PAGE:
Silverstone Unveils Four Cases, Smaller All-In-One Cooler, And First 80 PLUS Platinum SFX/SFX-L PSU

Just like at CES earlier this year, Silverstone is back at Computex to show off more of its trademark cases. But that's not all we're going to see from the company this time around. Aside from the cases, we're also getting a new wave of PSUs and all-in-one coolers.

Staying Cool

Liquid cooling is always a big challenge, and even more so when it's in a smaller form factor, as is the case (no pun intended) with some of Silverstone's products. Fortunately, the company went ahead and made not one, but two liquid all-in-one coolers for smaller PCs. The TD02-Slim and TD03-Slim are the thinnest variants of the two models, and Silverstone believes that these coolers will perform as well as their larger siblings in tighter spaces.

The difference between the two products is the number of fans. The TD02-Slim measures  273 x 120 x 22 mm (LxWxH) and uses two 120 mm fans, while the TD03-Slim measures 153 x 120 x 22 mm (LxWxH) and has only one fan. Part of the appeal for smaller PC owners is also the reduction of the overall radiator height. Many radiators measure 27 mm high, but Silverstone managed to shave off 5 mm from that. The chassis holding the fans has also been reduced to just 15 mm. The fans can run varying speeds between 800 and 2200 rpm, with sound levels ranging from 16.5 to 27.4 dBA.

Space is everything in a smaller form-factor, and Silverstone is meeting a need with these two products. Liquid cooling is easily feasible in mid- or even full-tower setups, but it's time to give smaller PCs a shot at better cooling options.

More Power

The company also has two PSUs to reveal at the show: the SX700-LPT and the ZU1200. The former is the latest in a long line of SFX PSUs, while the latter is the second offering in the Zeus series, the company's high-end power supply products.

There's only one other Zeus series product available, the ZM1350, but for those who don't need much power but still want something over 1000 watts, the ZU1200 might be another option to consider. One of its unique features is the ability to digitally control multiple aspects of performance. Silverstone claimed that while competitors only allow you to change the fan speed and basic OCP parameters, the ZU1200 enables fine tuning of each individual rail in the PSU. It's definitely a notable feature, and for the few who do want to have a little more control of each component's performance in their build, this PSU could be a worthwhile choice.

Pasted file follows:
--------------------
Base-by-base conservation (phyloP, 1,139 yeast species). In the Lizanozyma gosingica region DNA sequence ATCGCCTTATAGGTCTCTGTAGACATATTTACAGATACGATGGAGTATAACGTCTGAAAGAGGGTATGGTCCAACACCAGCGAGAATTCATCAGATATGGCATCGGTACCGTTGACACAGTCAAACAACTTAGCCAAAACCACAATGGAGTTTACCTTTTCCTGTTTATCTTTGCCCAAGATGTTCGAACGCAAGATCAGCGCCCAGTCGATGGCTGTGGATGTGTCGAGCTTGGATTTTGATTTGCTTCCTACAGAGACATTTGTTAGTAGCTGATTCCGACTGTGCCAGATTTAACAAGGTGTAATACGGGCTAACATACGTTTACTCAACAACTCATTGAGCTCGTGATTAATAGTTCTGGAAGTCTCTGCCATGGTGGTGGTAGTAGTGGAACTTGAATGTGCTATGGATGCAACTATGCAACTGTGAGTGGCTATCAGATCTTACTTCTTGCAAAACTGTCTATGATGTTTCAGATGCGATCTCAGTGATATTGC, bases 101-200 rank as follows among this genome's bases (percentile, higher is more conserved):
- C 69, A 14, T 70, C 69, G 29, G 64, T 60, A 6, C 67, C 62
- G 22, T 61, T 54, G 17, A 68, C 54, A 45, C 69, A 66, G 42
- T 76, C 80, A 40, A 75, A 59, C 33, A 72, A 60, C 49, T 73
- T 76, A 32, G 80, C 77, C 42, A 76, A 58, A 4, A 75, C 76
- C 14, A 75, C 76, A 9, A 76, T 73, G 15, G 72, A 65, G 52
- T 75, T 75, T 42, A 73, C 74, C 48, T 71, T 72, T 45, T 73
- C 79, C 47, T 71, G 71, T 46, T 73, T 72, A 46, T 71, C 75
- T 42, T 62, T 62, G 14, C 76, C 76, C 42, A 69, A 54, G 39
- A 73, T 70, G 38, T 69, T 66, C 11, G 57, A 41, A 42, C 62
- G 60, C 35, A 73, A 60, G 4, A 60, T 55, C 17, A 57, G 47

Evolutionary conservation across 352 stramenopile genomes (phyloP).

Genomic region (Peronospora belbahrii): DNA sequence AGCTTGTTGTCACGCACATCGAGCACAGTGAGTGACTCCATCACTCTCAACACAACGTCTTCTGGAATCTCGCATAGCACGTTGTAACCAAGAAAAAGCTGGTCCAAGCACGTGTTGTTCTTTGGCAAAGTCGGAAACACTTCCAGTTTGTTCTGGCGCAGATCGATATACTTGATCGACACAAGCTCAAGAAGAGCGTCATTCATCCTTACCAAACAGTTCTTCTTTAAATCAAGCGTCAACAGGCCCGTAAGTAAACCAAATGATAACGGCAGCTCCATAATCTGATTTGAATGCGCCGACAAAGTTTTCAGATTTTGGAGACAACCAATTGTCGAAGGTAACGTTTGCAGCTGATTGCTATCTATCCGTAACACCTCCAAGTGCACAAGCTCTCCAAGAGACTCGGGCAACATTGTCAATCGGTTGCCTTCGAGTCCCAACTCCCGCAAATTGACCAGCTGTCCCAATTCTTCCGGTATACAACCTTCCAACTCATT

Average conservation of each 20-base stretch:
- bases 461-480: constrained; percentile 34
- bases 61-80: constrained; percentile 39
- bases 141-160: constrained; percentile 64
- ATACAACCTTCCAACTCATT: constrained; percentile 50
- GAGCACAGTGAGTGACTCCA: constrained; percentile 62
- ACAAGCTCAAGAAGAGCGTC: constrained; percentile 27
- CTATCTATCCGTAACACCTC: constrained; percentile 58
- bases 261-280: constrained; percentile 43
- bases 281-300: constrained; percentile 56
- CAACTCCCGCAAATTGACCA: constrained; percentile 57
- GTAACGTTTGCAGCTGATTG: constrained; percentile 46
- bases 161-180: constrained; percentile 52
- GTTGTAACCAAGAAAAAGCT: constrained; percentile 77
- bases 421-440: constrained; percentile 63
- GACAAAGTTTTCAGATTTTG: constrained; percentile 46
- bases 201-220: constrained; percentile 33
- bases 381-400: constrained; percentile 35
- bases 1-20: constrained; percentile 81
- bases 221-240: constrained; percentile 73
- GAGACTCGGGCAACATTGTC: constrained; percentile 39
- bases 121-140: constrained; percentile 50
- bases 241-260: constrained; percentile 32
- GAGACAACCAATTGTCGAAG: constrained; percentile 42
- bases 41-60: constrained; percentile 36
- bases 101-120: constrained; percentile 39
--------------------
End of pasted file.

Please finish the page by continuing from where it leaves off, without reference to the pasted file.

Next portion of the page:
On the other hand, there's also the SX700-LPT to consider. It apparently reached two big milestones for its form factor. The first is that it has two eight-pin PCI-E connectors, which is set off from the rest of the connectors due to its blue coloring. Furthermore, its connectors will be compatible with other Silverstone products as long as they were released after 2009. This means that you can easily disconnect the old PSU and replace it with this new model, provided both have modular connectors.

The second milestone concerns its rating. For those who want the absolute best in the SFX/SFX-L form factor, the SX700-LPT will be the first in its class to receive the 80 PLUS Platinum rating when it comes out later this year. Obviously, this will mean a slight spike in price, but those who want the best performance will spend the money for it.

Continuing Tradition

Of course, we can't have a Silverstone appearance at Computex without new cases. These two models are based on other models in the lineup, with the continued goal of making quality cases for smaller form factor PCs.

At CES, we were impressed with the Raven RVZ02 in that it was able to fit a mini-ITX system in a completely new way while making the entire building process easier to assemble. Based on that design, a new case has surfaced called the ML08. Not much is known about it yet except that it seems to be more suited for portability and the living room. It has grills on either side of the case as well as the top, and it comes with two stands for stability. It even has an optional handle at the top so you can easily take it with you.

On a slightly larger scale is the TJ08-PRO. As the name suggests, it's a variant model based on the TJ08-E micro-ATX case. However, this new model also sports a few unique features of its own, such as better support for liquid cooling and air cooling, so no matter which avenue you take for keeping temperatures down, this new product should do the trick. There are also going to be two other variants of the TJ08-PRO, the PS07-E and CS380, which will use the same internal structure but in different sizes.

More to Come

We still don't know the specifics on release date or pricing for Silverstone's new products, but we expect to get more details during Computex. Smaller liquid cooling units and high-performance PSUs will be worth looking at, but as often happens, the cases manage to steal the show.

Follow Rexly Peñaflorida II @Heirdeux. Follow us @tomshardware, on Facebook and on Google+.

  • getochkn
    "The difference between the two is the number of fans"?

    No, it's the size of the radiator, which then dictates the numbers of fans. If you don't know what a radiator is on a liquid cooling system, you shouldn't be writing articles.
  • cats_Paw
    "The difference between the two is the number of fans"?

    No, it's the size of the radiator, which then dictates the numbers of fans. If you don't know what a radiator is on a liquid cooling system, yo
    u shouldn't be writing articles.

    Maybe what he meant is that some people will like one, others the other :D.
  • SamSerious
    This RVZ02 could be the ideal LAN case to carry with you. I'm really curious about tests and its final price :) The RVZ01 was not really expensive.